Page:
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An exploration of the Egyptian western desert and the Libyan Sahara on the eve of the Second World War.
Gordon's book reveals an impressive mastery of the archival and secondary sources available on the subject. His writing is crisp and interesting, yet sober and scholarly at the same time. The daring and resourceful men of the British desert forces have found a historian whose ability to tell their story matches their ability to create some of the most daring and imaginative operations of World War II. This is an extraordinary book about extraordinary soldiers. Military Review
It is more than half a century since the publication of R. A. Bagnold’s classic book The physics of blown sand and desert dunes, and it is a tribute to the quality of Bagnold’s work that many of the fundamental principles which he developed - main valid today. His book continues to be essential reading for any serious s- dent of aeolian processes. However, the past two decades have seen an explosion in the scale of research dealing with aeolian transport processes, sediments, and landforms. Some of this work has been summarized in review papers and edited conference proceedings, but this book provides the rst attempt to review the whole eld of aeolian sand research. Inevitably, it has not been possible to cover all - pects in equal depth, and the balance of included material naturally re ects the - thors’ own interests to a signi cant degree. However, our aim has been to provide as broad a perspective as possible, and to provide an entry point to an extensive mul- disciplinary scienti c literature, some of which has not been given the attention it deserves in earlier textbooks and review papers. Many examples are drawn from existing published work, but the book also makes extensive use of our own research in the Middle East, Australia, Europe, and North America. The book has been written principally for use by advanced undergraduates, po- graduates, and more senior research workers in geomorphology and sedimentology.
Maps are stories as much about us as about the landscape. They reveal changing perceptions of the natural world, as well as conflicts over the acquisition of territories. Cartographic Fictions looks at maps in relation to journals, correspondence, advertisements, and novels by authors such as Joseph Conrad and Michael Ondaatje. In her innovative study, Karen Piper follows the history of cartography through three stages: the establishment of the prime meridian, the development of aerial photography, and the emergence of satellite and computer mapping. Piper follows the cartographer's impulse to “leave the ground” as the desire to escape the racialized or gendered subject. With the distance that the aerial view provided, maps could then be produced “objectively,” that is, devoid of “problematic” native interference. Piper attempts to bring back the dialogue of the “native informant,” demonstrating how maps have historically constructed or betrayed anxieties about race. The book also attempts to bring back key areas of contact to the map between explorer/native and masculine/feminine definitions of space.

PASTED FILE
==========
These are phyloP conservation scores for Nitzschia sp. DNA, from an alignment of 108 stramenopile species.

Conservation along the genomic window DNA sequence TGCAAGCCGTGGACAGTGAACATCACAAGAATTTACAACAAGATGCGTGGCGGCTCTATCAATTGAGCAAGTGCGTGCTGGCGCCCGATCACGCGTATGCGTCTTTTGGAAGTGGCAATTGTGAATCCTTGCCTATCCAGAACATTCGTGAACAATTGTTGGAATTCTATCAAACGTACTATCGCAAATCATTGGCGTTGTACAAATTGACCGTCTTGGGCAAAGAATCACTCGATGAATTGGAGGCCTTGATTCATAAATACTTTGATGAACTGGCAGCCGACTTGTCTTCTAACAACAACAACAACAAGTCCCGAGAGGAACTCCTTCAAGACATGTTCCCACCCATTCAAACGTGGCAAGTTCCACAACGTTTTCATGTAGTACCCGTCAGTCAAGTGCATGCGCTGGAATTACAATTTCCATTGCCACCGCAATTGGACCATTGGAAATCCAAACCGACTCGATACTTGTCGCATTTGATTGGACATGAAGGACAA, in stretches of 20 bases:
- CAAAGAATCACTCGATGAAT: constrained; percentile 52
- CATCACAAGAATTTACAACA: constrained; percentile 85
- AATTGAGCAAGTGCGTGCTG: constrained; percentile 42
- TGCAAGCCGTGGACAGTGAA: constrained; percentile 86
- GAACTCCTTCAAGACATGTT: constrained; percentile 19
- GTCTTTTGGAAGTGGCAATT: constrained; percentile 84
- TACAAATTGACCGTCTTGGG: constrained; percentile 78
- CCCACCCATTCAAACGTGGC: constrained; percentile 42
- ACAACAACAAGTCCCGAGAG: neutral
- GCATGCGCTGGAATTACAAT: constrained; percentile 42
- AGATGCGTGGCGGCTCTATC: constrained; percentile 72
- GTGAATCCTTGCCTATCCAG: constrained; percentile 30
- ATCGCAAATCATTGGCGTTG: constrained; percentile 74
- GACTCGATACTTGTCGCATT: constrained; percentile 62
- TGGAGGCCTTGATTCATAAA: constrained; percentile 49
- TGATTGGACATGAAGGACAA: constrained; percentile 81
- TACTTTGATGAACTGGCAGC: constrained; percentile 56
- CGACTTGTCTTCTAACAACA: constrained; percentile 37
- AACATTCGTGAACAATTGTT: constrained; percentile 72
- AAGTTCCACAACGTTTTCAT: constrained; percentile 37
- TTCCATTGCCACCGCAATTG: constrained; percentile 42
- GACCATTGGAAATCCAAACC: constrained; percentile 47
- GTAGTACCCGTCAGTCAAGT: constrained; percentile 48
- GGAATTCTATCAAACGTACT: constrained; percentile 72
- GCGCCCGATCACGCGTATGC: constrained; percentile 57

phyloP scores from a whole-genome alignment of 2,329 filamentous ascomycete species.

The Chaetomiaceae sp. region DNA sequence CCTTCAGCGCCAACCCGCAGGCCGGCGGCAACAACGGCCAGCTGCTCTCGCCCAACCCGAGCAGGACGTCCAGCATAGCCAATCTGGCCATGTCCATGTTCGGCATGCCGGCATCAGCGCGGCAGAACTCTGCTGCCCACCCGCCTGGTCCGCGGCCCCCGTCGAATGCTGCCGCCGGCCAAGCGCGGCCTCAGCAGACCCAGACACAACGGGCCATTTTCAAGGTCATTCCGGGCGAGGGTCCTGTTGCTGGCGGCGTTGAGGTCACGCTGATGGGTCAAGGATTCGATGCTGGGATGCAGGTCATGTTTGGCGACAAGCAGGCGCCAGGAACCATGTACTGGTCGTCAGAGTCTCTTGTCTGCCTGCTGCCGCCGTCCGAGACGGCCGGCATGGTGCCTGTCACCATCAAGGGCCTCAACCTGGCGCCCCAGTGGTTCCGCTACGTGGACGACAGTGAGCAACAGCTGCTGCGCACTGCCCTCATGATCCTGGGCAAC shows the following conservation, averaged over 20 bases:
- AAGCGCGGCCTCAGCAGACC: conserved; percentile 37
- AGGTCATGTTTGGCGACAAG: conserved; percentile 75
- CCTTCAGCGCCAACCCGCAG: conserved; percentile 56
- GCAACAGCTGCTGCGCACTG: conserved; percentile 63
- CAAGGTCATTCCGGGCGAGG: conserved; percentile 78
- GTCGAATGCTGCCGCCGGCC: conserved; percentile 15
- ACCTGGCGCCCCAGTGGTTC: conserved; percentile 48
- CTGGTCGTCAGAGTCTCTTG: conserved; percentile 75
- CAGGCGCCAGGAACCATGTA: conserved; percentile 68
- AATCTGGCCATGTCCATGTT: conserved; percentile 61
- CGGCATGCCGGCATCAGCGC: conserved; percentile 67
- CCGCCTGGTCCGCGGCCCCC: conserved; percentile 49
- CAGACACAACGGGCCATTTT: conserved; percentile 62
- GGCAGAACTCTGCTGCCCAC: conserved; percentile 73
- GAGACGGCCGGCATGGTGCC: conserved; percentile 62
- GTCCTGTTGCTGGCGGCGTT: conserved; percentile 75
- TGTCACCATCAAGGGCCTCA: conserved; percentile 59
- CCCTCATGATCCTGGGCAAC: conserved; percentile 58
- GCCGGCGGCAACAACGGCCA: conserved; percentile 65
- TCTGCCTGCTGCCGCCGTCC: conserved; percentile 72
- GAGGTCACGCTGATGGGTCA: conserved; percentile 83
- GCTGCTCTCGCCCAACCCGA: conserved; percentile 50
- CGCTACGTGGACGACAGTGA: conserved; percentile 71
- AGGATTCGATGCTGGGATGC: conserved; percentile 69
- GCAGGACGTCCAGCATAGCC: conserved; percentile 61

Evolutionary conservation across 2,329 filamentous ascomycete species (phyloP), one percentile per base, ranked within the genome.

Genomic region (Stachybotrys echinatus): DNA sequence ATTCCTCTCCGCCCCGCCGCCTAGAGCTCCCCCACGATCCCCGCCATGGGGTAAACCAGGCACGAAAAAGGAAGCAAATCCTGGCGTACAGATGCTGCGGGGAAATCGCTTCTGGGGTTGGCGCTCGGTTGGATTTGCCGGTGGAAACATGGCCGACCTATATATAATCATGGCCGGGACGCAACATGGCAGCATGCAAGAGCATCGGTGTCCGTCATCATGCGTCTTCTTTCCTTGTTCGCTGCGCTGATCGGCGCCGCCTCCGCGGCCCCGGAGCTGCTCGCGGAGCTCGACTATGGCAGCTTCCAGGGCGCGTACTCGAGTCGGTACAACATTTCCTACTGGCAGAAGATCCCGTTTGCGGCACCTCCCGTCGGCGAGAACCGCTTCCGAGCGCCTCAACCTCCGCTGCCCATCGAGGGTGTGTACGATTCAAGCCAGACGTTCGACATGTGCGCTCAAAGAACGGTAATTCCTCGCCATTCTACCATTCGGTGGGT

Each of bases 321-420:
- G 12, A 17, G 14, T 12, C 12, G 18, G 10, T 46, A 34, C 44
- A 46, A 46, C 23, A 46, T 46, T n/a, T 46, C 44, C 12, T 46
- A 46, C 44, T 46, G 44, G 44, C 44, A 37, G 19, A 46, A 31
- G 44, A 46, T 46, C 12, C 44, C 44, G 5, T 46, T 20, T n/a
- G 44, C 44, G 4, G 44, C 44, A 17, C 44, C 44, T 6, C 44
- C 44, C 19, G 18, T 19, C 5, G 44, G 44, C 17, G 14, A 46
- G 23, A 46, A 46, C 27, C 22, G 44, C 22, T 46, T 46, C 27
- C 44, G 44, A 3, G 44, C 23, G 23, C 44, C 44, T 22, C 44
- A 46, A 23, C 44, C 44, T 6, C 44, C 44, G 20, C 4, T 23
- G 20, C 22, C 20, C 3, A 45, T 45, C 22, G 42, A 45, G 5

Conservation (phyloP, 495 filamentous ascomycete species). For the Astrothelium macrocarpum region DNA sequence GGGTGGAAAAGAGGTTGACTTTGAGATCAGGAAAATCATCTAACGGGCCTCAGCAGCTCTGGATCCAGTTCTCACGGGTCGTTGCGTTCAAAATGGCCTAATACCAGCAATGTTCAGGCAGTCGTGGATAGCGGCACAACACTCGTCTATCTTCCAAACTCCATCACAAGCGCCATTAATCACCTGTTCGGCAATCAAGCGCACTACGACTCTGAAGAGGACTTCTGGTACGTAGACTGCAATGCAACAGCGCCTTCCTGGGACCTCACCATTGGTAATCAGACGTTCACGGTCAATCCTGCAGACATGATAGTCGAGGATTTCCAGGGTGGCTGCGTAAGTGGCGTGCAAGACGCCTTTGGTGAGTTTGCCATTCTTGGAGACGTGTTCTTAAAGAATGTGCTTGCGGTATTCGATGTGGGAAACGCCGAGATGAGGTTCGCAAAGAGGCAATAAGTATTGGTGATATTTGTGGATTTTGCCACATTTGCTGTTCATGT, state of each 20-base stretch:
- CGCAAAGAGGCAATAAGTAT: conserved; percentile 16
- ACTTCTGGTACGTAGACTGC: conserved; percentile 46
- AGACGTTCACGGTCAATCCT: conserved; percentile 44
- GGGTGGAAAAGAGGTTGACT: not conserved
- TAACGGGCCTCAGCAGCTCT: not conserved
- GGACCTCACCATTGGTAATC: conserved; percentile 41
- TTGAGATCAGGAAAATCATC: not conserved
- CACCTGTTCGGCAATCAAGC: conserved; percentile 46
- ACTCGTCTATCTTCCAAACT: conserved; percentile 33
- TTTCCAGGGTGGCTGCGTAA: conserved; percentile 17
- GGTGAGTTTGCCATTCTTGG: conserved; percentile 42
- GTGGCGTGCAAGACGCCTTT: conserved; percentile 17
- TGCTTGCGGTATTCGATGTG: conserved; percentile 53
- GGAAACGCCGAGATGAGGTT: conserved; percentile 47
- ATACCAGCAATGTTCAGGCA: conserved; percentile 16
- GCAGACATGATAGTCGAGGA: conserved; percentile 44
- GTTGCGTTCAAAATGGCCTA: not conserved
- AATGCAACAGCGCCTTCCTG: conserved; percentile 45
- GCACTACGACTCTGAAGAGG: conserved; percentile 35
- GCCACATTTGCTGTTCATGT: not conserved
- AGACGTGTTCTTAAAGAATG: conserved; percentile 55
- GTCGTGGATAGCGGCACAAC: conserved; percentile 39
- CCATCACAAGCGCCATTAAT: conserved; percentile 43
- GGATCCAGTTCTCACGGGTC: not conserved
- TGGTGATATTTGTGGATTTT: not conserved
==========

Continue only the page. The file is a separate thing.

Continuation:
Remote sensing is the study of a region from a distance, particularly from an airplane or a spacecraft. It is a tool that can be used in conjunction with other methods of research and investigation. This tool is especially applicable to the study of the deserts and arid lands of the Earth because of their immense size and their inaccessibility to detailed study by conventional means. In this book examples are given of the utility of aerial photographs and space images in the study of semi-arid, arid, and hyper-arid terrains. Emphasis is placed on the physical features and terrain types using examples from around the world. The authors I have called upon to prepare each chapter are renowned specialists whose contributions have received international recognition. To the general reader, this book is a review of our knowledge of the relatively dry parts of the Earth, their classification and varied features, their evolution in space and time, and their development potentials. To the specialist, it is a detailed account of the deserts and arid lands, not only in North America, but also their relatively unknown counterparts in North Africa, Australia, China, India, and Arabia.

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